SSPI and its regional chapters take seriously their mission to bring in and foster opportunities for the next generation of satellite professionals. One way this is done through partnerships and programs that provide guidance and opportunities for those considering a career in the satellite and aerospace industries. This is also done through scholarships and other financial incentives for them to advance in these fields of study. The SSPI Mid-Atlantic Regional Chapter (SSPI-MA) specifically pursues these goals through its annual Engineering Student Prize Competition each Spring.

On April 29th, th such competition, which showcased the hard work, creativity, and vision of the next generation of satellite and aerospace professionals. Students nominated by the University of Maryland and George Washington University presented five engineering projects (done for academic credit) to a panel of satellite industry professionals. It once again proved to be a fascinating showcase for those seeking not just to join the satellite industry but to actively advance it.

While such specialized expertise could potentially yield very dense academic presentations, each speaker took care to explain the importance of their research in understandable terms for the judges and the entire audience, some of whom were not as well-versed in aerospace engineering as others. In his presentation Utilizing GPUs (Graphics Processing Units) to Accelerate Satellite Conjunction Assessment, University of Maryland’s Eric Frizzell explained how his research can reduce response time and improve the accuracy of conjunction assessments (intersection of two orbits at one time within one kilometer) for orbiting objects. This could represent a potentially tremendous improvement in orbital collision avoidance efforts. GWU’s Shankar Kulumani presented his research in Low-Thrust Trajectory Design near Asteroid 4769 Castalia, explaining how deep-space asteroid missions (for scientific research, mining, or Earth-collision mitigation) can more accurately navigate within the complex orbital environments that these asteroids present. And Maryland’s Jacob McCullum described how the human elbow served as “bioinspiration” for space mission technology with his presentation Design and Control of a Lightweight Biomimetic Robotic Arm with CubeSat Applications.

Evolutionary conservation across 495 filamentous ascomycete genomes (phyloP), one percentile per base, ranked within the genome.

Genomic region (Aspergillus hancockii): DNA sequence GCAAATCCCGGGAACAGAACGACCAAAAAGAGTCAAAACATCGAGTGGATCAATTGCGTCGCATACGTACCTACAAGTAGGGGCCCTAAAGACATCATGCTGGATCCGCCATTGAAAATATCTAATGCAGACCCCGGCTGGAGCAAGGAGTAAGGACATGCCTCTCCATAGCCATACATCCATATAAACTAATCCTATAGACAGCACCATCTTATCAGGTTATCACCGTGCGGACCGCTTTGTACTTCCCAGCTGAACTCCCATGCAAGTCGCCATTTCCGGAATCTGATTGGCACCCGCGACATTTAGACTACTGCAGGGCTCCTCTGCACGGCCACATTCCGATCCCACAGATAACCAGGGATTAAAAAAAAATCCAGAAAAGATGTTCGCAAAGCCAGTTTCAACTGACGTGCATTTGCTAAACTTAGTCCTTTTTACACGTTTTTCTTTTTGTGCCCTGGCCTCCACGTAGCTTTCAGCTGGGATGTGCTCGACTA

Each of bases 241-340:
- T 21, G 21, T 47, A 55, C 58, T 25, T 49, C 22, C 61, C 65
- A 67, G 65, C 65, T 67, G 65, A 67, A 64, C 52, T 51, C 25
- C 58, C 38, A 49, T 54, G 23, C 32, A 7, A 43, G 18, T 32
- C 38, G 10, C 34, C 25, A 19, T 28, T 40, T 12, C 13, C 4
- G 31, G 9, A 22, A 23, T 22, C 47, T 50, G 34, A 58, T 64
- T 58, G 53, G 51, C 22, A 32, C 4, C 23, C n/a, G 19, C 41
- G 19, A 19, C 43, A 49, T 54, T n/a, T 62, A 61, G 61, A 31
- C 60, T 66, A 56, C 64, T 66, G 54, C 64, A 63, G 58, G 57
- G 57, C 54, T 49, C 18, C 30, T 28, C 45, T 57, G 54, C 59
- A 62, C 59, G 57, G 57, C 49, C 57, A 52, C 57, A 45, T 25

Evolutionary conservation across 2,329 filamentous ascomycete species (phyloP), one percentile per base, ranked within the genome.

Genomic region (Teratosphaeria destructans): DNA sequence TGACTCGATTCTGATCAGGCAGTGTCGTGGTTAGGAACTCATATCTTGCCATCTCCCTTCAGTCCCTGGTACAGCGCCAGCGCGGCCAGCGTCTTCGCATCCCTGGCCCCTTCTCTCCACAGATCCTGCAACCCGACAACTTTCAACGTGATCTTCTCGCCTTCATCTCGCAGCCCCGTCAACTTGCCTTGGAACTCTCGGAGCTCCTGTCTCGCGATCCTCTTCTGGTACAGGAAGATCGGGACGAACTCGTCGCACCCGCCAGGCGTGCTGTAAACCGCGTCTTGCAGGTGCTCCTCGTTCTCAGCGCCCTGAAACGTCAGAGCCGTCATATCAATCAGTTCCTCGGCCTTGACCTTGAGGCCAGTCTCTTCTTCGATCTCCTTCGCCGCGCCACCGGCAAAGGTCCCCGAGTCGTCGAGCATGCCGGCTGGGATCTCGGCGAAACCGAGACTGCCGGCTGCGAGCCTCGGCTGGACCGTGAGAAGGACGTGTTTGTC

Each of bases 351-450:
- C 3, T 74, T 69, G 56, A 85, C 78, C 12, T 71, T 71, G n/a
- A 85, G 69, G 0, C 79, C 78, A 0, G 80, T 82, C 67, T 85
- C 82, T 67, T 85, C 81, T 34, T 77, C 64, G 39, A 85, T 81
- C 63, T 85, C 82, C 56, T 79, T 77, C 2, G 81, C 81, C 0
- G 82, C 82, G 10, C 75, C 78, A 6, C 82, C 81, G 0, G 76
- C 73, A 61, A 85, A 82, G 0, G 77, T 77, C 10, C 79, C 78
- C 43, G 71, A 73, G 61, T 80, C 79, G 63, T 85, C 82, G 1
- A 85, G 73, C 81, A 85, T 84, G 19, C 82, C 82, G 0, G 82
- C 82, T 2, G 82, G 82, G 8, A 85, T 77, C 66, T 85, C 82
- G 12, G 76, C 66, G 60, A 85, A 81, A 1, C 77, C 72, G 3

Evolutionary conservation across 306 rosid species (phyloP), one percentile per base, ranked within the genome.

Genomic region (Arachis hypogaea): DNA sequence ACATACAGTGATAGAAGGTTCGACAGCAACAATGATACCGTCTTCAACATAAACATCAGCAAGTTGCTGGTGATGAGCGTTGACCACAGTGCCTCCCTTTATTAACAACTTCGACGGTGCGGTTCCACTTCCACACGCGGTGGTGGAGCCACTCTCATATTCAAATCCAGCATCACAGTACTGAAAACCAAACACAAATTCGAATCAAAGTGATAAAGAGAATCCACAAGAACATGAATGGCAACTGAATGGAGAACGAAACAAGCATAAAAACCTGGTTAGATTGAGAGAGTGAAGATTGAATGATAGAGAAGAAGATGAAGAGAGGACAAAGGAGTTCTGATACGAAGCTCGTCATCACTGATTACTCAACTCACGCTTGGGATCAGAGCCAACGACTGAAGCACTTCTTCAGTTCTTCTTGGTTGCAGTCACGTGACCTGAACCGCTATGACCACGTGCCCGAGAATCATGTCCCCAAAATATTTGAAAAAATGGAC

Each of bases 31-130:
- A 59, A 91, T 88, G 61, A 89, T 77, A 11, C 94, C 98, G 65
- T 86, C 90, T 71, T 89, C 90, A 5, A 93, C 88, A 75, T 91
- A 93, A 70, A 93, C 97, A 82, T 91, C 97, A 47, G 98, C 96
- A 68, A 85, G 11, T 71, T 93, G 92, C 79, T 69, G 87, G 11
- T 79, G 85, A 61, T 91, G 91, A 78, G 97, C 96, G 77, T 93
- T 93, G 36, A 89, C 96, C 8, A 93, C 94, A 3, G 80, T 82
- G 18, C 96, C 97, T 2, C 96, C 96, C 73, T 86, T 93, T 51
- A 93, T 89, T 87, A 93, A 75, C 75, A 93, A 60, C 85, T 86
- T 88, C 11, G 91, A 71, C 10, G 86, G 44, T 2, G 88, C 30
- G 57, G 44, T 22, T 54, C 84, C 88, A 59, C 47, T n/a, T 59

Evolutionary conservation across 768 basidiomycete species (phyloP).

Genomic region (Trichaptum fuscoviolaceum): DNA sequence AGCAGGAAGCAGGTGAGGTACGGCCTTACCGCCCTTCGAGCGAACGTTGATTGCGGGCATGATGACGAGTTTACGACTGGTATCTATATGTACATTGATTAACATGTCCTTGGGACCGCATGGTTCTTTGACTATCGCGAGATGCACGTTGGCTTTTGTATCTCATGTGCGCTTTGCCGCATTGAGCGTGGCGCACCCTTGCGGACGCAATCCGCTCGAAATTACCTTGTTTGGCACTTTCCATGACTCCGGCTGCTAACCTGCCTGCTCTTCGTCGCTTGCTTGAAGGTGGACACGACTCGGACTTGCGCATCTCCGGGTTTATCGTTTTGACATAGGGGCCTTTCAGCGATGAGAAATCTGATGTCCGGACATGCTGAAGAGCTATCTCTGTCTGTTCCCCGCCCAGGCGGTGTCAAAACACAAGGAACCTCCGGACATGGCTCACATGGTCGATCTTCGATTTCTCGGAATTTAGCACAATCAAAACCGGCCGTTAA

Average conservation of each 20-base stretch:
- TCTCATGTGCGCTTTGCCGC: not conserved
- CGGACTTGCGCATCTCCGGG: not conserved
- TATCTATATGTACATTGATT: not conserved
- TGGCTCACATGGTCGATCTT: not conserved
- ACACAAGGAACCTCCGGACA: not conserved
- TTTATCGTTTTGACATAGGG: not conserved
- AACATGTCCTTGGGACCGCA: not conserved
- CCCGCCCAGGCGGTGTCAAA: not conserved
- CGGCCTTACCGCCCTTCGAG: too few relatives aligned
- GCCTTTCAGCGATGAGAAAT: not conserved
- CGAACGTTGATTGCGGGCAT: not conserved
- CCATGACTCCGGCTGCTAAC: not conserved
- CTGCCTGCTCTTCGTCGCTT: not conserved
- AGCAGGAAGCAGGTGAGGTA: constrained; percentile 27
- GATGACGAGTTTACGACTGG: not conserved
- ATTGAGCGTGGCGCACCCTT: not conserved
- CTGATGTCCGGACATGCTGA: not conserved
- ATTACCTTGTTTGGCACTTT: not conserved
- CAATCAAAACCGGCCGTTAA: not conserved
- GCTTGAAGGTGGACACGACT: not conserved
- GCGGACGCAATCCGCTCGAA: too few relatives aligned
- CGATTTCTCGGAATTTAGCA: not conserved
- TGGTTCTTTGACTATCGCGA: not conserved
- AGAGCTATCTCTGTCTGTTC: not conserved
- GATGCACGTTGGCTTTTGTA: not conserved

The event was hosted at Iridium’s Operations Center in Leesburg, Virginia, the 40,000 square foot facility that routes traffic and manages the operation of the LEO operator’s 66-satellite network. Guests were treated to a tour and description of the facility’s capabilities as it prepares to manage the switchover to the new Iridium NEXT network, which is expected to be fully deployed by mid-2018.

A panel of judges from the satellite industry took in the presentations, asked questions, and gave valuable feedback to the students. After conferring and sharing their impressions and scores, these judges had extremely high praise for each of the students, and awarded $1,000 each in scholarship prize money to winners in specific categories: 

  • Most Innovative – Shankar Kulumani (GWU) – Low-Thrust Trajectory Design near Asteroid 4769 Castalia 
  • Best Application of Scientific Method – Thomas Leps (UMD) – Simulating MR Gripper in LIGGGHTS SSDEM
  • Best Presentation – Samantha A. Hurley (GWU) – Linear Actuated Micro-Cathode Arc Thruster System for CubeSats

The blending of forward-thinking demonstrations, up-close observation of Iridium’s state of the art network, financial support for new entrants in the aerospace industries, and career-advancing employment opportunities made this year’s Engineering Student Prize Competition truly remarkable. SSPI-MA is looking forward to next year’s showcase, and is especially looking forward to what the future holds for these visionary competitors, as well as those who come after them.